You Down With YPP?
For all of you budding YouTube stars out there, you might want to rethink your position on making millions with your DSLR camera and Rode boom mic. It seems that YouTube has rethought their position on the YouTube Partner program, and this means you aren't going to be making any money for a while.
YouTube allowed everyone to join their partner program five years ago which opened the doors for every person with a camera and an idea for a video to join up for the mega millions they thought they could make. Of course this helped YouTube grow into the internet's biggest video platform, but where there is growth, there is bound to be some problems. Problems like people creating accounts and uploading other people's content. Some of these people even uploaded major record label content, and movie studio content. Let's not forget the most devious of all, the people uploading content owned by popular YouTube creators.
Well today YouTube announced they were waging war on the bad actors. They also revealed the secret weapon they plan to use to win this war, and for sure it was a big one. The goliath of video platforms has changed their partner program by not allowing creators to turn on monetization until they get 10K lifetime views on their channel. This is done in hopes it gives YouTube enough time to gather information into the authenticity of the channel, but they also wanted to set the view number low enough to not discourage new independent creators from singing up.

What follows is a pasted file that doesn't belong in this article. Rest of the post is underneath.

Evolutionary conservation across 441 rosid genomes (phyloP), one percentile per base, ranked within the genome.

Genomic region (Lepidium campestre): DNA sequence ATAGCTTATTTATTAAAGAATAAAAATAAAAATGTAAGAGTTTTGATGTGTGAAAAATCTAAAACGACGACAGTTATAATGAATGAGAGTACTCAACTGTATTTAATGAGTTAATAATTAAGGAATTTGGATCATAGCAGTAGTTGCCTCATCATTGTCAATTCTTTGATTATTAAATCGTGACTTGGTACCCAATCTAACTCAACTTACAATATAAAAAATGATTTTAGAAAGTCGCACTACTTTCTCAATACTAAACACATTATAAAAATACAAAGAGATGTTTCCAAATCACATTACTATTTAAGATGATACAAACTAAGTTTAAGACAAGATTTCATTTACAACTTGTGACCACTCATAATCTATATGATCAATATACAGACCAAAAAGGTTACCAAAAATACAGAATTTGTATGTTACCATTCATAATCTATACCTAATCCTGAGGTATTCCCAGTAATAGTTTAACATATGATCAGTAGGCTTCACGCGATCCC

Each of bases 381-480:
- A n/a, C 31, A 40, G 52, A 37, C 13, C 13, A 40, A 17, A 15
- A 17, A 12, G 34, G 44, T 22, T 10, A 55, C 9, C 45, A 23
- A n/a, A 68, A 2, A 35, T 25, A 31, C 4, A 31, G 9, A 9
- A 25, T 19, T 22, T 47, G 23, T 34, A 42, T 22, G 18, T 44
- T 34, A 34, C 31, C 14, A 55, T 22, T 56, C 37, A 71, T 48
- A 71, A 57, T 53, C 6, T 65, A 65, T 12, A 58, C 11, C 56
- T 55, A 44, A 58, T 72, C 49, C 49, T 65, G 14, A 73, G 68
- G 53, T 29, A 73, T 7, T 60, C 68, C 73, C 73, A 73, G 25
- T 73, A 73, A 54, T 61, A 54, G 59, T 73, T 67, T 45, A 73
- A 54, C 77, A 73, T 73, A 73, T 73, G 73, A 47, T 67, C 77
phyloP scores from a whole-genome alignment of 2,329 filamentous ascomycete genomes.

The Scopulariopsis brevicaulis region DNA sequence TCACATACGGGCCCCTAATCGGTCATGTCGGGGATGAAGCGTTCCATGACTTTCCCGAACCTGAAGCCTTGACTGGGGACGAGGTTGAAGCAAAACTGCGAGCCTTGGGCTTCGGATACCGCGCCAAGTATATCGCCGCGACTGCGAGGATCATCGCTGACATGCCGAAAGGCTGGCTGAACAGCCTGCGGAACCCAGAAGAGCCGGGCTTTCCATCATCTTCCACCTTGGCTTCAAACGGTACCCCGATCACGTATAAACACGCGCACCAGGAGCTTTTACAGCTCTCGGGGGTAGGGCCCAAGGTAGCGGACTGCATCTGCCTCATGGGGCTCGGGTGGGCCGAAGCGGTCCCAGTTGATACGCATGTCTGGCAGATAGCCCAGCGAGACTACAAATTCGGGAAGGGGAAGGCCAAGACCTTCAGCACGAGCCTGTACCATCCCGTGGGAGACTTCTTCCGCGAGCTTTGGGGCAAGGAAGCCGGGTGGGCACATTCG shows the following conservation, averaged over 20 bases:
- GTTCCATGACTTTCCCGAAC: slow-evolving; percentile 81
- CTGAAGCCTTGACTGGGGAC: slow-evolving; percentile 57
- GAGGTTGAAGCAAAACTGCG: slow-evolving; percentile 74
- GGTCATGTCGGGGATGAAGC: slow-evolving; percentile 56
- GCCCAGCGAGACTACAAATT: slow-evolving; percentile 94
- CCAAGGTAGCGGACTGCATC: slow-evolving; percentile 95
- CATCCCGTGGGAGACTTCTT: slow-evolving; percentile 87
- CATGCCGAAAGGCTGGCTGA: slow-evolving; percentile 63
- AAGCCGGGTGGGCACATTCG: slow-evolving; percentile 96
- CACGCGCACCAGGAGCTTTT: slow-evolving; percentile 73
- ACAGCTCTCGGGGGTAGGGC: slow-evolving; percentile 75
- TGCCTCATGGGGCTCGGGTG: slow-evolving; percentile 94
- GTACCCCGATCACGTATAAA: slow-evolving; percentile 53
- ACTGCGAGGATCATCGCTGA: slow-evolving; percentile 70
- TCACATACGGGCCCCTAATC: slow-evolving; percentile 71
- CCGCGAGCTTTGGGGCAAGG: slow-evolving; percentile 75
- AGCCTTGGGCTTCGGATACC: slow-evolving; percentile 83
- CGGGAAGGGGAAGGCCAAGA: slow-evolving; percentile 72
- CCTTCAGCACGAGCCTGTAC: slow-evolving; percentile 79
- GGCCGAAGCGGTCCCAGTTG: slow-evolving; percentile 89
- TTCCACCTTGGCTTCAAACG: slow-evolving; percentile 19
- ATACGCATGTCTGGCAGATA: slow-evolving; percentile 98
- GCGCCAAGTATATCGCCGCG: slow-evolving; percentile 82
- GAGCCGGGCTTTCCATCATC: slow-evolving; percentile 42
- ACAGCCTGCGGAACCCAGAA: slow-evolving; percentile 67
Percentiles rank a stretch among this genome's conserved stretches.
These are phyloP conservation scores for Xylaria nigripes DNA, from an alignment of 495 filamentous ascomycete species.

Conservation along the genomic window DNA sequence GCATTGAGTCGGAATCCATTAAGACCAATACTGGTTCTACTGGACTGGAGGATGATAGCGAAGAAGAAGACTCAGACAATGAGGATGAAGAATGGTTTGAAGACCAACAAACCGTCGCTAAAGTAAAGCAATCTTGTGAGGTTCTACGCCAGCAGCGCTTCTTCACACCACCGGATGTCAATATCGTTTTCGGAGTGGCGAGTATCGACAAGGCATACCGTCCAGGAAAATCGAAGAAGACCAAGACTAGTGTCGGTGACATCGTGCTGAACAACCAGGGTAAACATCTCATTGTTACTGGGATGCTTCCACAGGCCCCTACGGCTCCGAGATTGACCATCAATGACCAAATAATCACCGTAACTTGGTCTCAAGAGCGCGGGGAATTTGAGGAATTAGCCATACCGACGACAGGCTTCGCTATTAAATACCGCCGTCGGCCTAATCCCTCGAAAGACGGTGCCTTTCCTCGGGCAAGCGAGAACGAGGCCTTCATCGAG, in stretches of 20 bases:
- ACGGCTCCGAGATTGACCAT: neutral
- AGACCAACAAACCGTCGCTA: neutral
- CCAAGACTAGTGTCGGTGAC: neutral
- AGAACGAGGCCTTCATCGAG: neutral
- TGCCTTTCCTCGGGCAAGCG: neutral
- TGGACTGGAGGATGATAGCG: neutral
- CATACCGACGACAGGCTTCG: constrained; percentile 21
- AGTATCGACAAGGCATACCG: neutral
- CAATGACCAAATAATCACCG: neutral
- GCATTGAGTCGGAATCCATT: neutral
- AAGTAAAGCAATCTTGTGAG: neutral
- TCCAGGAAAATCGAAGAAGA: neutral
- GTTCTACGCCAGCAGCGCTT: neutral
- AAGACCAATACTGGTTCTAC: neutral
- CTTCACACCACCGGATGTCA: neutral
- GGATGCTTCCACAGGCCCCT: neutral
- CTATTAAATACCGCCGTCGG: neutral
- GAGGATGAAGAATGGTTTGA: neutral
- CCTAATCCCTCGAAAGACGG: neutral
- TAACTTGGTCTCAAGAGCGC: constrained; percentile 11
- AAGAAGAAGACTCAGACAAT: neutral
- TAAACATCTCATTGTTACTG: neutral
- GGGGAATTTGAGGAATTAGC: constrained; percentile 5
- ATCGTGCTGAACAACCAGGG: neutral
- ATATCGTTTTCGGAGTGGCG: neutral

YouTube's VP of product management, Ariel Bardin, wrote in a blog post that this threshold will help ensure revenue only goes to the creators playing by the rules. Basically they are going to review a channel once it hits the threshold and see if there is activity against their policies. If all is good, they will bring the channel into the partner program. Once a channel is in the program, then YouTube will begin serving ads against their content.
Now this isn't only to curtail the bad actors. YouTube believes this will help in keeping the offensive videos away from the brands that spend money marketing on their platform. YouTube has been battling this problem over the last few weeks and they are hoping this will help them win. Brands obviously would not want to spend their money to be connected to something that offends the general public, or maybe their target audience or customer.
"This new threshold gives us enough information to determine the validity of a channel. It also allows us to confirm if a channel is following our community guidelines and advertiser policies."
-Ariel Bardin, YouTube's VP of Product Management
These moves by YouTube show they are trying to police the way business is done on its service, and with it getting closer to being in the realm of prime time television, this kind of action shows that the platform means business. YouTube is making sure it can stand toe to toe with the big dogs, but a lot of this is going to depend on creators and only time will show us how the creators, both old and new, react to the changes coming down the line.
Photo Source: Money Connexion